Codification and Flexibility in Private International Law
Symeon C. Symeonides
Willamette University - College of Law
October 18, 2011
GENERAL REPORTS OF THE XVIIITH CONGRESS OF THE INTERNATIONAL ACADEMY OF COMPARATIVE LAW/RAPPORTS, Généraux du XVIIIeme Congrès de L’Academie Internationale de Droit Comparé, K.B. Brown and D.V. Snyder, eds., Springer Science+Business Media, 2011
The last fifty-year period has been one of the most productive in the history of private international law (PIL), having produced 61 PIL codifications and 101 international conventions, regulations and other similar instruments. This Article examines the way in which these codifications and other instruments confront the constant tension between the need for legal certainty and predictability, on the one hand, and the need for flexible, equitable, and individualized solutions, on the other. Among the advances of the art and science of codification during this period is the deployment of several new tools - such as alternative or soft connecting factors, escape clauses, or a combination of rules and residual “approaches” - which entrust judges with greater discretion than in the old codifications. These tools produce a new equilibrium and mutual accommodation between certainty and flexibility and suggest that codification need not be antithetical to flexibility.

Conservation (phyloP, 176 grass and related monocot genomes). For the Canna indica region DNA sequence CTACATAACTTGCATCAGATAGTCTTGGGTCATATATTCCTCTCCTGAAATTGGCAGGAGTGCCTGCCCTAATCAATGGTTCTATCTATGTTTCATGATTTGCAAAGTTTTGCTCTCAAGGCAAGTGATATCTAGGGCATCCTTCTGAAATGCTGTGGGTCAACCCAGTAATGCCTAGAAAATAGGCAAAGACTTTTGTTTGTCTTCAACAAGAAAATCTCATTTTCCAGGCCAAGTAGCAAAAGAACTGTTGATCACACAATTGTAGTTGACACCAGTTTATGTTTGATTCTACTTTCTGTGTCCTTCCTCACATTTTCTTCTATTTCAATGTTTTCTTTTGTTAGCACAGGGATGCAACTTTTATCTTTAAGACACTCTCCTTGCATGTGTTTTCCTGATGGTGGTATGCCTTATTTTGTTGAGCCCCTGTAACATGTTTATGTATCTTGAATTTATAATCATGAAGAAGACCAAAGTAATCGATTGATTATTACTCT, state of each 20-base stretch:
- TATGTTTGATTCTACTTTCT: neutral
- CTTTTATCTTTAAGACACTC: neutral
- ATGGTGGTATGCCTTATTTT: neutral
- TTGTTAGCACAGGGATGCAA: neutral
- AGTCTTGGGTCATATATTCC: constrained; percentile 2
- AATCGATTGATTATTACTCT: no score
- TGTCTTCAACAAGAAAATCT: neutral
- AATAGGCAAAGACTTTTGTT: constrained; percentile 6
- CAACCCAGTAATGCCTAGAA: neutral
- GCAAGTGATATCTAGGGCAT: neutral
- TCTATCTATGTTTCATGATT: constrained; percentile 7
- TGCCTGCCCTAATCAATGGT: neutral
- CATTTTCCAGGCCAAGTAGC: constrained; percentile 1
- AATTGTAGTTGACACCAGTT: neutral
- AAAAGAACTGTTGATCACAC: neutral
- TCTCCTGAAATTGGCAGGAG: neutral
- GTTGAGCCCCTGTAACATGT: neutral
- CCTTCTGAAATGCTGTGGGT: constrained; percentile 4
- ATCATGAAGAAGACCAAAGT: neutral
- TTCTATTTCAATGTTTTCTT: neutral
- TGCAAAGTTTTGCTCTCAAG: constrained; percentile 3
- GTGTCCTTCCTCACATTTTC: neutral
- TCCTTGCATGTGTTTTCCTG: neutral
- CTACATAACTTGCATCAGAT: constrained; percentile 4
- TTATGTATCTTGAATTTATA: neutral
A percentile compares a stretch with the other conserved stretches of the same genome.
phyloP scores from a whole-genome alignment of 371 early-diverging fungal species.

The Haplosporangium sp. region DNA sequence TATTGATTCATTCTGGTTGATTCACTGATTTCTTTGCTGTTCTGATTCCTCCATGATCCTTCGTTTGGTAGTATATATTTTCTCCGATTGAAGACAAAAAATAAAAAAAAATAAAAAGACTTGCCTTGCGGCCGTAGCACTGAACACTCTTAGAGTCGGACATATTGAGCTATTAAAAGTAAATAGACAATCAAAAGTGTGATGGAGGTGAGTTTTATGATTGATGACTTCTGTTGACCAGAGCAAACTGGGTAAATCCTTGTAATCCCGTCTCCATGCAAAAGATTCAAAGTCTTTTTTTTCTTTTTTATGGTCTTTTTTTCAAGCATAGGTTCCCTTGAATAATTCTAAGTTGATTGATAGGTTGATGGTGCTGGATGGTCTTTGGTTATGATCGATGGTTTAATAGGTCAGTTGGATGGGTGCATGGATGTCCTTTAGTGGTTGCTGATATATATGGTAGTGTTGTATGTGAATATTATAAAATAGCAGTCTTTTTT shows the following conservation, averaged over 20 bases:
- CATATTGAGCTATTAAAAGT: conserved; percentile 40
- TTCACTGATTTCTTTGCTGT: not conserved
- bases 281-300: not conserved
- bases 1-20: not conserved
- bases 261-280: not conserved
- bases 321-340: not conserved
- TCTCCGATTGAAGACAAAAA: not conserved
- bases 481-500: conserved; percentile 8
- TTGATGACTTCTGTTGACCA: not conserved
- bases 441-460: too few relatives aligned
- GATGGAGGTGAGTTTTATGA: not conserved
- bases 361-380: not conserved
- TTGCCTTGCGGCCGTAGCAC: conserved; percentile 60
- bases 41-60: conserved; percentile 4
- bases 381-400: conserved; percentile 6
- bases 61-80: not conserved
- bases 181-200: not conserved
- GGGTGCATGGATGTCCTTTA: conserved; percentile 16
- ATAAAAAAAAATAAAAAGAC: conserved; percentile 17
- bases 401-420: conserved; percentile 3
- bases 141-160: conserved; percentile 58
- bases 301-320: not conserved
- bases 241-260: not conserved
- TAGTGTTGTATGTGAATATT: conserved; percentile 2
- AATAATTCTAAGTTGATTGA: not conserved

Number of Pages in PDF File: 45
Keywords: private international law, choice of law, conflict of laws, codification, flexibility, international conventions, EU regulations, escape clauses, closest connection, proximity, validation rules
JEL Classification: K10, K12, K13, K33, K40, K19Accepted Paper Series
Date posted: October 19, 2011
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